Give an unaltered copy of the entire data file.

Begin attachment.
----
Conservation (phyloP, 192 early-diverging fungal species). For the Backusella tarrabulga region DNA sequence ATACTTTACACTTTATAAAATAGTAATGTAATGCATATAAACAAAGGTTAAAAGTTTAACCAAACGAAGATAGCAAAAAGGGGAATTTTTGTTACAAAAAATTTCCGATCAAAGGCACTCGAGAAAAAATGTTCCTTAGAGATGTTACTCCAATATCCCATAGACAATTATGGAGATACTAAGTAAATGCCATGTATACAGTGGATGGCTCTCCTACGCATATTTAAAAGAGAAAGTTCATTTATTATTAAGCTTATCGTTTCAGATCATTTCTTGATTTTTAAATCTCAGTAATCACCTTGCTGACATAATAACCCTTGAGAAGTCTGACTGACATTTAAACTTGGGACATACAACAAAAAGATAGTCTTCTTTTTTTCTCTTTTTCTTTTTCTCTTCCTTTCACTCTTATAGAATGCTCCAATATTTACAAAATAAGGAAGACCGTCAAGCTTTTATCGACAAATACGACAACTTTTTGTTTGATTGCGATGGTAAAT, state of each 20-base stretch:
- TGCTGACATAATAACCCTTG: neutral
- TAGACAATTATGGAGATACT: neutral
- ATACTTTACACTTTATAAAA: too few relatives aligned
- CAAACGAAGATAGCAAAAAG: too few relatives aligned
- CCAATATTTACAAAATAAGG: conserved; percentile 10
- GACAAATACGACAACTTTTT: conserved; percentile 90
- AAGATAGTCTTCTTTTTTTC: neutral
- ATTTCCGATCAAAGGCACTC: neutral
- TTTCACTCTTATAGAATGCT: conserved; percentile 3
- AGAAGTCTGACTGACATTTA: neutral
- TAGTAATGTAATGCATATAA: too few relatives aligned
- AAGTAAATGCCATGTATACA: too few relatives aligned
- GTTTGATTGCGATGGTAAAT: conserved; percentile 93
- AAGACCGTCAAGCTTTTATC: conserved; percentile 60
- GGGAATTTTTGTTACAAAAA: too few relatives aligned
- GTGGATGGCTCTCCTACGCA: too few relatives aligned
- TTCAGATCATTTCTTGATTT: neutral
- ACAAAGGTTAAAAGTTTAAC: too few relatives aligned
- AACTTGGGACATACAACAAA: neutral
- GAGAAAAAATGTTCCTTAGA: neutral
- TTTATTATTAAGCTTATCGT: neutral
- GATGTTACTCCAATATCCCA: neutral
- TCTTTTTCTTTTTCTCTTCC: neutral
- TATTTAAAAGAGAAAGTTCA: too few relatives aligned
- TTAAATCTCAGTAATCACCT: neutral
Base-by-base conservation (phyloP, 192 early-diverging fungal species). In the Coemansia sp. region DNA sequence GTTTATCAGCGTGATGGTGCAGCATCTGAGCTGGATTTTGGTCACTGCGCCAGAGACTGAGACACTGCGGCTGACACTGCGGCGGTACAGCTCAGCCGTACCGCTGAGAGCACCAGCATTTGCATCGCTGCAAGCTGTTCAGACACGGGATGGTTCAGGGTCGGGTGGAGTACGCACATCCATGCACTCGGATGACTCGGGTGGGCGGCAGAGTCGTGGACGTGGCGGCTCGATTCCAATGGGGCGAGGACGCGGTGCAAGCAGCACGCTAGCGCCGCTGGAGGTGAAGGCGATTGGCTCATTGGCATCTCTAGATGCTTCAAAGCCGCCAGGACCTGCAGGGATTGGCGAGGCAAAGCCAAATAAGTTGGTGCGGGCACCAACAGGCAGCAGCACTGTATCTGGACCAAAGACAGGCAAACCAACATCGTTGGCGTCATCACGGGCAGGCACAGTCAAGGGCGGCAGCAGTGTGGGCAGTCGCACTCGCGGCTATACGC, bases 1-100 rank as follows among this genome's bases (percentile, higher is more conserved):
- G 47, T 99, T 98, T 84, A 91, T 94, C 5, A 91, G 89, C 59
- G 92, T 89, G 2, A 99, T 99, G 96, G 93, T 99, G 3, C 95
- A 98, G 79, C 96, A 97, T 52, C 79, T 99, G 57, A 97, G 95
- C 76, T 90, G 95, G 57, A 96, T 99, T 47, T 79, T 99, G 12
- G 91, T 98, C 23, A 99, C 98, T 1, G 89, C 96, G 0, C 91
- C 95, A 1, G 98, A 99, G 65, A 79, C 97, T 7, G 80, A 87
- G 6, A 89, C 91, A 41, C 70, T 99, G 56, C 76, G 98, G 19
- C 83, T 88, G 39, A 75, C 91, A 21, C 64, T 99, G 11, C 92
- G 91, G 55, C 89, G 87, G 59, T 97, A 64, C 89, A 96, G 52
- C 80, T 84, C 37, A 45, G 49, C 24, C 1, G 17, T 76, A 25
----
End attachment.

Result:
Conservation (phyloP, 192 early-diverging fungal species). For the Backusella tarrabulga region DNA sequence ATACTTTACACTTTATAAAATAGTAATGTAATGCATATAAACAAAGGTTAAAAGTTTAACCAAACGAAGATAGCAAAAAGGGGAATTTTTGTTACAAAAAATTTCCGATCAAAGGCACTCGAGAAAAAATGTTCCTTAGAGATGTTACTCCAATATCCCATAGACAATTATGGAGATACTAAGTAAATGCCATGTATACAGTGGATGGCTCTCCTACGCATATTTAAAAGAGAAAGTTCATTTATTATTAAGCTTATCGTTTCAGATCATTTCTTGATTTTTAAATCTCAGTAATCACCTTGCTGACATAATAACCCTTGAGAAGTCTGACTGACATTTAAACTTGGGACATACAACAAAAAGATAGTCTTCTTTTTTTCTCTTTTTCTTTTTCTCTTCCTTTCACTCTTATAGAATGCTCCAATATTTACAAAATAAGGAAGACCGTCAAGCTTTTATCGACAAATACGACAACTTTTTGTTTGATTGCGATGGTAAAT, state of each 20-base stretch:
- TGCTGACATAATAACCCTTG: neutral
- TAGACAATTATGGAGATACT: neutral
- ATACTTTACACTTTATAAAA: too few relatives aligned
- CAAACGAAGATAGCAAAAAG: too few relatives aligned
- CCAATATTTACAAAATAAGG: conserved; percentile 10
- GACAAATACGACAACTTTTT: conserved; percentile 90
- AAGATAGTCTTCTTTTTTTC: neutral
- ATTTCCGATCAAAGGCACTC: neutral
- TTTCACTCTTATAGAATGCT: conserved; percentile 3
- AGAAGTCTGACTGACATTTA: neutral
- TAGTAATGTAATGCATATAA: too few relatives aligned
- AAGTAAATGCCATGTATACA: too few relatives aligned
- GTTTGATTGCGATGGTAAAT: conserved; percentile 93
- AAGACCGTCAAGCTTTTATC: conserved; percentile 60
- GGGAATTTTTGTTACAAAAA: too few relatives aligned
- GTGGATGGCTCTCCTACGCA: too few relatives aligned
- TTCAGATCATTTCTTGATTT: neutral
- ACAAAGGTTAAAAGTTTAAC: too few relatives aligned
- AACTTGGGACATACAACAAA: neutral
- GAGAAAAAATGTTCCTTAGA: neutral
- TTTATTATTAAGCTTATCGT: neutral
- GATGTTACTCCAATATCCCA: neutral
- TCTTTTTCTTTTTCTCTTCC: neutral
- TATTTAAAAGAGAAAGTTCA: too few relatives aligned
- TTAAATCTCAGTAATCACCT: neutral
Base-by-base conservation (phyloP, 192 early-diverging fungal species). In the Coemansia sp. region DNA sequence GTTTATCAGCGTGATGGTGCAGCATCTGAGCTGGATTTTGGTCACTGCGCCAGAGACTGAGACACTGCGGCTGACACTGCGGCGGTACAGCTCAGCCGTACCGCTGAGAGCACCAGCATTTGCATCGCTGCAAGCTGTTCAGACACGGGATGGTTCAGGGTCGGGTGGAGTACGCACATCCATGCACTCGGATGACTCGGGTGGGCGGCAGAGTCGTGGACGTGGCGGCTCGATTCCAATGGGGCGAGGACGCGGTGCAAGCAGCACGCTAGCGCCGCTGGAGGTGAAGGCGATTGGCTCATTGGCATCTCTAGATGCTTCAAAGCCGCCAGGACCTGCAGGGATTGGCGAGGCAAAGCCAAATAAGTTGGTGCGGGCACCAACAGGCAGCAGCACTGTATCTGGACCAAAGACAGGCAAACCAACATCGTTGGCGTCATCACGGGCAGGCACAGTCAAGGGCGGCAGCAGTGTGGGCAGTCGCACTCGCGGCTATACGC, bases 1-100 rank as follows among this genome's bases (percentile, higher is more conserved):
- G 47, T 99, T 98, T 84, A 91, T 94, C 5, A 91, G 89, C 59
- G 92, T 89, G 2, A 99, T 99, G 96, G 93, T 99, G 3, C 95
- A 98, G 79, C 96, A 97, T 52, C 79, T 99, G 57, A 97, G 95
- C 76, T 90, G 95, G 57, A 96, T 99, T 47, T 79, T 99, G 12
- G 91, T 98, C 23, A 99, C 98, T 1, G 89, C 96, G 0, C 91
- C 95, A 1, G 98, A 99, G 65, A 79, C 97, T 7, G 80, A 87
- G 6, A 89, C 91, A 41, C 70, T 99, G 56, C 76, G 98, G 19
- C 83, T 88, G 39, A 75, C 91, A 21, C 64, T 99, G 11, C 92
- G 91, G 55, C 89, G 87, G 59, T 97, A 64, C 89, A 96, G 52
- C 80, T 84, C 37, A 45, G 49, C 24, C 1, G 17, T 76, A 25